Jay Roach / Bryan Cranston, Diane Lane, Helen Mirren, Louis CK / Drama / 2016 / 15 / 124mins

What makes a man tick?

For Dalton Trumbo (Bryan Cranston) it’s screenwriting. He’s a genius and proud of his job, earning big bucks and fame. However, as WWII draws to a close, Communist aggression leads to his arrest and exclusion from the big league studios.

                Despite his place on the infamous Blacklist, Trumbo signs pseudonymously for King Brothers Studios to churn out B-movie scripts for a living before triumphantly returning to former glory with Spartacus, picking up the odd Oscar here and there. It’s strangely evocative of the whole Fury Road ‘A-to-B-to-A’ sequence, except this time there’s Commies and Movies and the ups and downs you come to expect.

                Cranston is assured and as confident as ever. His whole embodiment of Trumbo – the accent, the calmly delivered wit, and, ultimately, the emotional weight behind certain scenes – is quite striking and unequivocally human, a deserved Oscar nom. Mirren is devilishly cunning and wry as Hedda Hopper but the rest of the cast are left floundering.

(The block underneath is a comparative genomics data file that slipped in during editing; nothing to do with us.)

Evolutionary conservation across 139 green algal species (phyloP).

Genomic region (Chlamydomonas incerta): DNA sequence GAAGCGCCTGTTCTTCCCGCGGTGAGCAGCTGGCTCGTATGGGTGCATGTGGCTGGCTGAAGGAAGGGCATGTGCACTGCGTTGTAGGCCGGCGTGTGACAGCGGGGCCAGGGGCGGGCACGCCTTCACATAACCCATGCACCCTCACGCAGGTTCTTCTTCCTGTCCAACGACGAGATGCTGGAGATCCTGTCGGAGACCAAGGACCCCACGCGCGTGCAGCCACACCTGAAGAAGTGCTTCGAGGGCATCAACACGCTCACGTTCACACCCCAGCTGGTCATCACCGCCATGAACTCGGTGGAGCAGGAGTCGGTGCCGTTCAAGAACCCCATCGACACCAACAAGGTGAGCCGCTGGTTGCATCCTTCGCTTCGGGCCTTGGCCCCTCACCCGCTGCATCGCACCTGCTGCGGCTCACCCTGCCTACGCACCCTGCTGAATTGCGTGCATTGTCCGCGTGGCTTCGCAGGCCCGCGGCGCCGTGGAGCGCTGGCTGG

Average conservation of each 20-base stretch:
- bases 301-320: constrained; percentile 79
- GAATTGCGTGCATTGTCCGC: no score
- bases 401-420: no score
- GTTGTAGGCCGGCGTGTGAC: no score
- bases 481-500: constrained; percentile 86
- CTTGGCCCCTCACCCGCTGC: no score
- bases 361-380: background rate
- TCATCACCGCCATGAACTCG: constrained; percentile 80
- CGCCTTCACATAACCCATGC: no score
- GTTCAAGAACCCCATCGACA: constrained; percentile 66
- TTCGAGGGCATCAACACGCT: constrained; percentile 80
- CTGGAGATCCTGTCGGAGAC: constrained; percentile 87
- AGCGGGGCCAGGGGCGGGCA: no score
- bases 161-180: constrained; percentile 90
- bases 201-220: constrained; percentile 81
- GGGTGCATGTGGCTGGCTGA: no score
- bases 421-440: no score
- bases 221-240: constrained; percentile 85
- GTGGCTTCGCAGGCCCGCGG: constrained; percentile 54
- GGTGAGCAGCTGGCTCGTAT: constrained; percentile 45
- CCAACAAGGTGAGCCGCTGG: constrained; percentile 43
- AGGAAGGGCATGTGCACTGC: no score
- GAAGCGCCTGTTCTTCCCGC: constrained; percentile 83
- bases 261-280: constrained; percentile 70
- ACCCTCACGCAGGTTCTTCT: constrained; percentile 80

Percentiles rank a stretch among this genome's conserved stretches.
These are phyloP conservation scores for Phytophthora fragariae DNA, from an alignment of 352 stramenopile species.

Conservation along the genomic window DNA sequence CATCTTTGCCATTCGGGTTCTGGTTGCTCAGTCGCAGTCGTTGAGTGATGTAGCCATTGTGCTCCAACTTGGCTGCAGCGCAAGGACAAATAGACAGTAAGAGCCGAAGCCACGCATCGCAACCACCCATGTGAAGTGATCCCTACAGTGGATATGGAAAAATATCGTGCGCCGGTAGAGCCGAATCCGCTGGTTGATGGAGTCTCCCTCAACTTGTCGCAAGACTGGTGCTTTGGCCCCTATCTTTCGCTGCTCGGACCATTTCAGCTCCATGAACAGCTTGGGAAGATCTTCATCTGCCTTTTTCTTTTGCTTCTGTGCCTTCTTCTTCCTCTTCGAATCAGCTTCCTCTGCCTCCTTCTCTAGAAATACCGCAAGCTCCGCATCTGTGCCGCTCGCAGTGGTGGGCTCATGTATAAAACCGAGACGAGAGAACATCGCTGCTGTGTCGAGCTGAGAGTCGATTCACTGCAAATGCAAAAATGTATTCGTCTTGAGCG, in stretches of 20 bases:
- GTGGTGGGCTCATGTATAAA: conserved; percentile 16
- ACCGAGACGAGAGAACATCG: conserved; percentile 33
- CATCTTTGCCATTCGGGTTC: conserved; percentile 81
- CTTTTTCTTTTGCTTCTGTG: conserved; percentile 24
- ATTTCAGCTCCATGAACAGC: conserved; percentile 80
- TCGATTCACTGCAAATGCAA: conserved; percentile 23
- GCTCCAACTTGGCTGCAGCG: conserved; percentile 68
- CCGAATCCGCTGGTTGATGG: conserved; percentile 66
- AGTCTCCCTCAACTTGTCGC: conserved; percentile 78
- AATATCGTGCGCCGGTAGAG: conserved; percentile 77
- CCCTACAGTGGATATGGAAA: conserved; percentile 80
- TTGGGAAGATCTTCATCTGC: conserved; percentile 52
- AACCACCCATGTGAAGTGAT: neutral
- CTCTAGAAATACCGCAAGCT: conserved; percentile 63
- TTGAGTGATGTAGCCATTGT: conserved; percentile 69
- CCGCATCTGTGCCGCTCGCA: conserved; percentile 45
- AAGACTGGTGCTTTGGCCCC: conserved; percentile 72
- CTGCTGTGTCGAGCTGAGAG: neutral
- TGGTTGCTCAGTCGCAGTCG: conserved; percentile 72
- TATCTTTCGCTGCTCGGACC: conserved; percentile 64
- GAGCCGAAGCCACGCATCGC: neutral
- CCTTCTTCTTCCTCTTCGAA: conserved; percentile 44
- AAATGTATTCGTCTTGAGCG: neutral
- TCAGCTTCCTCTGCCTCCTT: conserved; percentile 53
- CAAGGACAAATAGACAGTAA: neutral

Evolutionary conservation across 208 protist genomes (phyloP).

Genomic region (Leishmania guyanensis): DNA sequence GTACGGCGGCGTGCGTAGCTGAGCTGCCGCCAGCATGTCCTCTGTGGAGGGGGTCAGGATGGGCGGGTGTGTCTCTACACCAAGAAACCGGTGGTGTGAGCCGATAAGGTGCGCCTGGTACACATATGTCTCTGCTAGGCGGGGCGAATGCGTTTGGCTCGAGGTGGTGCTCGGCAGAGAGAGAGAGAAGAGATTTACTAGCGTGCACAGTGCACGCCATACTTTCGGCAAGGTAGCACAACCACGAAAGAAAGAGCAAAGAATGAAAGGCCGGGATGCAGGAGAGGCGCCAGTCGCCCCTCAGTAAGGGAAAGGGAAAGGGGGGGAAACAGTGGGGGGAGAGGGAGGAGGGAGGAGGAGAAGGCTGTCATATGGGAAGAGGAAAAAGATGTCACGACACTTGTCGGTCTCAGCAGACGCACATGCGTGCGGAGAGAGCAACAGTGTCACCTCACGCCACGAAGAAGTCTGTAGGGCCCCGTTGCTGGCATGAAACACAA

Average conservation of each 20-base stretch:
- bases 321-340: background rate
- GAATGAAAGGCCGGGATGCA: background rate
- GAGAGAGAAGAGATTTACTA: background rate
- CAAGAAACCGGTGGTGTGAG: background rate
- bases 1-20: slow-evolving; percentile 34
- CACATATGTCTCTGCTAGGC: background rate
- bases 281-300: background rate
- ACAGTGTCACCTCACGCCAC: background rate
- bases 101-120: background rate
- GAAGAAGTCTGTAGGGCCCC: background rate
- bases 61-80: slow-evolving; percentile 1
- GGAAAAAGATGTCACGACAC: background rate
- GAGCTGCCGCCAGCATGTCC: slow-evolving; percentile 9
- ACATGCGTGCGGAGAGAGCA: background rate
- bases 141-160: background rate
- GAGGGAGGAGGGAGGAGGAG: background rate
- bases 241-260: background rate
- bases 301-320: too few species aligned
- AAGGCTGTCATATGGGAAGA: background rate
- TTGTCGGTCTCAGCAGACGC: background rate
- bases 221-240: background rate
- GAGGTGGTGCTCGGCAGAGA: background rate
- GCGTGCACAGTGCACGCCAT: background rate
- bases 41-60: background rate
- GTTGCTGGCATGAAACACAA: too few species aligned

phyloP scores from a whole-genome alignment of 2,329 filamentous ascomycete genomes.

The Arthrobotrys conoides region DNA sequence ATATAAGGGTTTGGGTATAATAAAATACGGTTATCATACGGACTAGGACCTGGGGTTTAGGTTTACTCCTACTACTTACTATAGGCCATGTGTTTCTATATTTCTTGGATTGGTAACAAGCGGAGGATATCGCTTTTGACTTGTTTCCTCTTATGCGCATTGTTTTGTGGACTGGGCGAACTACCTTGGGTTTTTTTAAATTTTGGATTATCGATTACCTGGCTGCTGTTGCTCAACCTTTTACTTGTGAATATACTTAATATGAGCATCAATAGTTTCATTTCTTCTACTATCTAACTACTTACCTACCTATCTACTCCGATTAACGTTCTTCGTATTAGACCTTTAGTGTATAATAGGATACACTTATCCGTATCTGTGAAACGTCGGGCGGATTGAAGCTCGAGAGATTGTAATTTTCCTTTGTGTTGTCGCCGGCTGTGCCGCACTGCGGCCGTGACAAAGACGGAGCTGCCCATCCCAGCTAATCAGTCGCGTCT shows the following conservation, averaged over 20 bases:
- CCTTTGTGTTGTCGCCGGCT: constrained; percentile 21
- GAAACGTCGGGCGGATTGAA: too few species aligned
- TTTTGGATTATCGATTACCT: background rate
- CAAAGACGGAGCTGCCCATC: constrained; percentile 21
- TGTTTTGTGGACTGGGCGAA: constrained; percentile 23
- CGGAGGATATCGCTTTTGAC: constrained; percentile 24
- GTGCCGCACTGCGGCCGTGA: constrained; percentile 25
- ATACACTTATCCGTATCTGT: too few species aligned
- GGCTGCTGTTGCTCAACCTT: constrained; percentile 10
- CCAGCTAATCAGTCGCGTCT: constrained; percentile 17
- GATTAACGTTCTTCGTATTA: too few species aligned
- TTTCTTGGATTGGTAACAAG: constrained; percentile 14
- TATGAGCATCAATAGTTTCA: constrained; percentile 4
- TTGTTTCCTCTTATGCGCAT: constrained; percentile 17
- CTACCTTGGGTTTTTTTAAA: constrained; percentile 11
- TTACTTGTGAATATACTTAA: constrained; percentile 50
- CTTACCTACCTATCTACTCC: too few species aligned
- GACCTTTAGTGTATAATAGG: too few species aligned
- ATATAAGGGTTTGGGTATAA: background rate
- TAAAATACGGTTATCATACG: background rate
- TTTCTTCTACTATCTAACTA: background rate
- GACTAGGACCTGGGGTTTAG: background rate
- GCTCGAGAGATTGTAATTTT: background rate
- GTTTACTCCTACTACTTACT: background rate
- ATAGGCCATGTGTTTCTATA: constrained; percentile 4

The deeper problem is that Cranston can’t explore his character further. Roach turns an inspiring figure sour with an incoherent script. We flit between bookmarks in the life of Trumbo, major incidents that dog his family and his career, but there’s an underlying paranoia that should be haunting every frame: the fear of McCarthyism, the fear that someone, anyone, your neighbour or your Mom, could hightail you to court and have you arrested for nothing more than an (often assumed) political leaning.

                To not utilise the context of this grossly underfilmed era is treason – we have been robbed of a potentially terrifying psychological thriller. Worse yet, we have been robbed of a convincing character study. The actors can’t express themselves to a high standard, simplicity glosses the film, and it becomes gallingly long.

                Cranston’s supposed vehicle to Oscardom is a polished but plain period drama, visually flat and lacking a cutting edge.

Doesn’t do Trumbo’s sharp wit justice.

Film as a Film2 / Target Audience – 2 / General Audience – 2 




For more film & music gossip follow @THEMOVIEGUVNOR on Twitter, or like TMG on Facebook. Harry also writes for The Huffington Post UK.

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By Source, fair use Wikipedia. This is a poster for Trumbo. The poster art copyright is believed to belong to the distributor of the film, Bleecker Street, the publisher of the film or the graphic artist.


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